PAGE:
Radical means going to the root. It also means redirecting insight. In both ways, Shinran was a radical in the deepest and best sense of the word. Yet, I have heard people in Honganji assert that there is nothing radical about Shinran. This view reveals itself in their understanding of the meaning of religious life when decisions have to be made concerning the future of the temple.
The Pure Land tradition, including Shinran's teachings, is generally viewed as other-worldly and relating little to concerns of this life. Over the years, memorials and funerals became the main activities of the religious community. In Japan, it is today tagged as "Funeral Buddhism." However, close inspection of Shinran's teaching shows him to be more concerned with one's living in this world once faith is established and one's future destiny is secure. In order to uncover the essence of Shinran's teaching for our time, a considerable amount of the traditional perspective must be revised, and the misimpression of "Funeral Buddhism" discarded.
To understand Shinshu, to revise the traditional perspective of Shinran and comprehend its essential relevance to our time, I offer five points to consider in approaching the subject of religion, and of religious traditions. First, I am a believer in history. Everything must be seen in its relation to history and the context from which it emerges. Second, I am also a believer in concrete, personal existence as the central issue of religion and thought. Whatever abstract ideal or theory we accept must have its roots and relationship in our immediate experience of life. Third, I believe in metaphysical and philosophical thinking. Metaphysics attempts to clarify the mystery of existence. It is never complete, but open. Even though few questions have final solutions, it is necessary to question and explore. It has been said that the unexamined life is not worth living. Fourth, to me, religion means openness, sharing, compassion, love, justice, and community. To be open does not mean to be apathetic or uncritical. Sharing does not mean squandering. Compassion and love are not sentimental emotions, but fundamental life values. Justice is not legalism; community does not require conformity. Fifth, as I believe it was in the life of Shinran, tradition should be a stepping stone to deeper insight and experience, and not a barrier to growth. Tradition should not become ingrown, but it should be out-growing as it correlates to the ongoing times. Although we modify a quote of Dr. Radhakrishnan concerning Hinduism, we should consider Buddhism in the following way: "Buddhism is a movement, not a position; a process, not a result; a growing...tradition, not a fixed revelation."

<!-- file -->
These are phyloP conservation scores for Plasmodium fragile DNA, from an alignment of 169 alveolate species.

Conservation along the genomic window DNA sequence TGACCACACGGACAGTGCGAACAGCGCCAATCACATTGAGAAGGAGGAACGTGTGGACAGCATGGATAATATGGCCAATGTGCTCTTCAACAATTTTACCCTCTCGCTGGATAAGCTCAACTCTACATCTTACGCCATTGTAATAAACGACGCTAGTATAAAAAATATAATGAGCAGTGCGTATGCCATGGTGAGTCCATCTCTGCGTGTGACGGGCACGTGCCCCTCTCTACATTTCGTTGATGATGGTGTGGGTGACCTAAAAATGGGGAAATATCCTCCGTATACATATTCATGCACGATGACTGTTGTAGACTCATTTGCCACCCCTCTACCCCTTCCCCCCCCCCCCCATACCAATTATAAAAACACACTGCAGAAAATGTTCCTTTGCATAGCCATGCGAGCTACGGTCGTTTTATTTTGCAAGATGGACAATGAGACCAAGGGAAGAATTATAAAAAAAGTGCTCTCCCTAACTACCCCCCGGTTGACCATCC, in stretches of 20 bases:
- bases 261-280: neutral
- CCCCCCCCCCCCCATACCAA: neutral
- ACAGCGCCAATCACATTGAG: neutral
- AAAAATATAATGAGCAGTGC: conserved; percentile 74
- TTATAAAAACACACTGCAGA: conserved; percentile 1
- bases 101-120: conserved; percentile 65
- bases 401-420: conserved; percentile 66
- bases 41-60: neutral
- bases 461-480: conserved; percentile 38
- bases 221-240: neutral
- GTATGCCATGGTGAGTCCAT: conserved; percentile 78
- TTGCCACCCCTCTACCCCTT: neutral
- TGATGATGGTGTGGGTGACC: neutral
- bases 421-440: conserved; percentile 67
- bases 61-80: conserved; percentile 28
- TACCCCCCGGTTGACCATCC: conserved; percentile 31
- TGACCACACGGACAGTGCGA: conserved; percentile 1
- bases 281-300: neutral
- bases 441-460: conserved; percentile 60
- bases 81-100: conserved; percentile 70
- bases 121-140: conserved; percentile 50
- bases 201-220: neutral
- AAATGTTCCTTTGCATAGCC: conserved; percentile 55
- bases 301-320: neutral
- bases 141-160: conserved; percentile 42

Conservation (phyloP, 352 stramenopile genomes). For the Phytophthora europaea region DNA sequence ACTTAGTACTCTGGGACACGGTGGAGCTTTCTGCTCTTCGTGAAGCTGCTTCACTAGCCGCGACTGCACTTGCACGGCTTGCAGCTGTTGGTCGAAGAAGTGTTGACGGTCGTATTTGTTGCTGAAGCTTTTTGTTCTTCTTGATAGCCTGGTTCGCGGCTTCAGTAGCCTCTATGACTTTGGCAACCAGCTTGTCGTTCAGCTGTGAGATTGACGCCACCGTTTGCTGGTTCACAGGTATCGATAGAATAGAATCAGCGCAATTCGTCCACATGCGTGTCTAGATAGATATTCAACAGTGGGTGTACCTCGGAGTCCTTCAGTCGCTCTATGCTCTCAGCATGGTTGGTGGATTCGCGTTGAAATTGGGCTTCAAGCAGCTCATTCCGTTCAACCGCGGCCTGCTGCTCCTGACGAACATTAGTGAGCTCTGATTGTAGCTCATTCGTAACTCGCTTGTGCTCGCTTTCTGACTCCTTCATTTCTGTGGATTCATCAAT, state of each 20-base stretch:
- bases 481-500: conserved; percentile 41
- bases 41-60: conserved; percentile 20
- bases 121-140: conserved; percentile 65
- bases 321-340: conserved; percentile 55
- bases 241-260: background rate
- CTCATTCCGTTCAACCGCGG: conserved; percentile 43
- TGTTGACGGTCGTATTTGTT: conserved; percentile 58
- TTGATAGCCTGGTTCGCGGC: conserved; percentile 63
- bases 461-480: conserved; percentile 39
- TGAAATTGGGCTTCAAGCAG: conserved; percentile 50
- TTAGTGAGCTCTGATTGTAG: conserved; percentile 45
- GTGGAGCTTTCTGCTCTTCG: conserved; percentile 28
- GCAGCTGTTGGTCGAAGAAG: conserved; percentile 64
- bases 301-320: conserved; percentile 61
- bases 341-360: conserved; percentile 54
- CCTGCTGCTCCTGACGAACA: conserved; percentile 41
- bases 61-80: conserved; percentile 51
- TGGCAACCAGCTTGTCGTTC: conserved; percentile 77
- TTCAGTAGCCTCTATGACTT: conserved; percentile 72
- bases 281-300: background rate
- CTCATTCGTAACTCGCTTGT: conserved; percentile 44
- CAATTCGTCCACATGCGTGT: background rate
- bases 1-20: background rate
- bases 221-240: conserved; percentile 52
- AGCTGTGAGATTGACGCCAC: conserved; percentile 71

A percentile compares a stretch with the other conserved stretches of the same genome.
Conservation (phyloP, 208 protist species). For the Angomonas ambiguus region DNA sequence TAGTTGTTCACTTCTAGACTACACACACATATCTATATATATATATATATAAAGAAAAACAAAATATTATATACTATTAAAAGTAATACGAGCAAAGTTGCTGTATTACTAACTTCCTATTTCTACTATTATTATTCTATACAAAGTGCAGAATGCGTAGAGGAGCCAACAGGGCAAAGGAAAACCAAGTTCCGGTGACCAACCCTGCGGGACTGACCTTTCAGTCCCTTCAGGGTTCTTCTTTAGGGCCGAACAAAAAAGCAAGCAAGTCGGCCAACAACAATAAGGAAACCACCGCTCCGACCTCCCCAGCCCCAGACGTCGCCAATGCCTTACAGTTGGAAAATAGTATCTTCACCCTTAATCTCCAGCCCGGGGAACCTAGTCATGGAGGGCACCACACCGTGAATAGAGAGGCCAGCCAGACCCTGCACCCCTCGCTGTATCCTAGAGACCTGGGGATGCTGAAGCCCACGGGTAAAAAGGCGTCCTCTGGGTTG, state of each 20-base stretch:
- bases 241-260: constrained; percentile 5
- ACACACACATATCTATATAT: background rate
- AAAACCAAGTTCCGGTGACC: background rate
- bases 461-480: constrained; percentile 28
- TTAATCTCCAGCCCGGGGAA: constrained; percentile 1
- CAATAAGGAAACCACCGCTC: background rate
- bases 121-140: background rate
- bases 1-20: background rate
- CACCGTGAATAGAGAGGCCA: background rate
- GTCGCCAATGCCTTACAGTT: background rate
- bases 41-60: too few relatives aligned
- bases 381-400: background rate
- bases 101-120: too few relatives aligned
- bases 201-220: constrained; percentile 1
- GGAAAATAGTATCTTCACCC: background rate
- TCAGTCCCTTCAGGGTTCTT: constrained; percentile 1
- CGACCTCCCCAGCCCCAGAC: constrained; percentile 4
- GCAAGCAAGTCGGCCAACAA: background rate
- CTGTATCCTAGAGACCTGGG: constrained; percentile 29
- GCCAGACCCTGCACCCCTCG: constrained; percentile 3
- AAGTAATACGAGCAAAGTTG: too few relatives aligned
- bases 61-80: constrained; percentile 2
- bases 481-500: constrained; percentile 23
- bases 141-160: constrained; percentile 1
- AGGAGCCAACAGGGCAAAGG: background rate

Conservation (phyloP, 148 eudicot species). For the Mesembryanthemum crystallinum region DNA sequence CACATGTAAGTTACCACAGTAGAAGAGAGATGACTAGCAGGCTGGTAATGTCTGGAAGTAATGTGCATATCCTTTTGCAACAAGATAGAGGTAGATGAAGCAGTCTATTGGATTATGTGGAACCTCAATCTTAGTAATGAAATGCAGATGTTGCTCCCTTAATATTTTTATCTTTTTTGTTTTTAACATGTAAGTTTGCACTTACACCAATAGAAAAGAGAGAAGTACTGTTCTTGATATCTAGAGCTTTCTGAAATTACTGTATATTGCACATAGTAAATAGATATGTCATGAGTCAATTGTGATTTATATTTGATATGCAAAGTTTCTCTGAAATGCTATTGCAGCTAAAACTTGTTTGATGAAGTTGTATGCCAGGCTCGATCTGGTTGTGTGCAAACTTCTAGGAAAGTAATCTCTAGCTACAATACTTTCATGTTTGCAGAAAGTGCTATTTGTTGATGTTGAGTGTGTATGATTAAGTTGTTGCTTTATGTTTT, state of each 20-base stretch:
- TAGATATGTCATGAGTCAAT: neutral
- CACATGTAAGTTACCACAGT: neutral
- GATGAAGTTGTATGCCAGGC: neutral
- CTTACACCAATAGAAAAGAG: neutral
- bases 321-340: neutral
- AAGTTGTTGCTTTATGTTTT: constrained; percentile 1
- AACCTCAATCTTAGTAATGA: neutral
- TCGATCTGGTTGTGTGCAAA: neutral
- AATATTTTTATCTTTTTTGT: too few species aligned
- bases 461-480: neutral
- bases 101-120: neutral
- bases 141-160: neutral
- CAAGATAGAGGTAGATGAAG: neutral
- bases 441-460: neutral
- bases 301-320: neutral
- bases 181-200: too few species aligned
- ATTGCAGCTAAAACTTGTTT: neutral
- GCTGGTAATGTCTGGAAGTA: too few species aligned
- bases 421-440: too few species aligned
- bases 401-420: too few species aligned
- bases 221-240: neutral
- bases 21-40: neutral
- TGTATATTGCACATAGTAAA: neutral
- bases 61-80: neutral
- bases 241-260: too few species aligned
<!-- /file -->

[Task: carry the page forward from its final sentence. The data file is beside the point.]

The method I employ in the process of studying religion, and the process I shall use in the following sessions on Shinshu, is to try to discover the principle of thought which lies behind an incident or teaching. This principle should then be considered in relation to the Buddhist tradition which lies in the background. The traditional Buddhist view may reinforce or contrast with the principle. We may then proceed, after placing it in its proper context, to relate it to the world of our experience. In relating the principle to our own time, we apply the principle of extension. This is the Buddhist idea of "egifuemon" which means not to be bound to the strict letter, or literal interpretation of Buddhism. Such a process of reinterpretation at work will be evident in our discussion of the concept of Nembutsu in later chapters.
By extension we mean to apply a teaching to an area that has not previously been considered as relating to that teaching. To do this, it is important to maintain the consistency of a tradition within itself. In this, the concept of hon'i, or original intent, is implicit. Despite differences between himself and earlier Pure Land Tradition, Shinran is thought to maintain the original intention or idea of universal salvation of that tradition. Shinran's reformulation of Pure Land teaching beyond his predecessors is also represented in the distinction of Tradition (dento) and Personal Insight (kosho).
Pure Land teaching has traditionally been viewed as an individualistic religion of salvation in another world. It was originally promoted, however, as a teaching which was correlated to the times and to the nature of being (jikiso). This original intent was carried out by Shinran. Similarly in our day, we may apply the teaching socially, as well as individually, in order to correlate it to the demands of our own age. As Shinran did in his lifetime, we may analyze it for its guidance in issues of present-day life.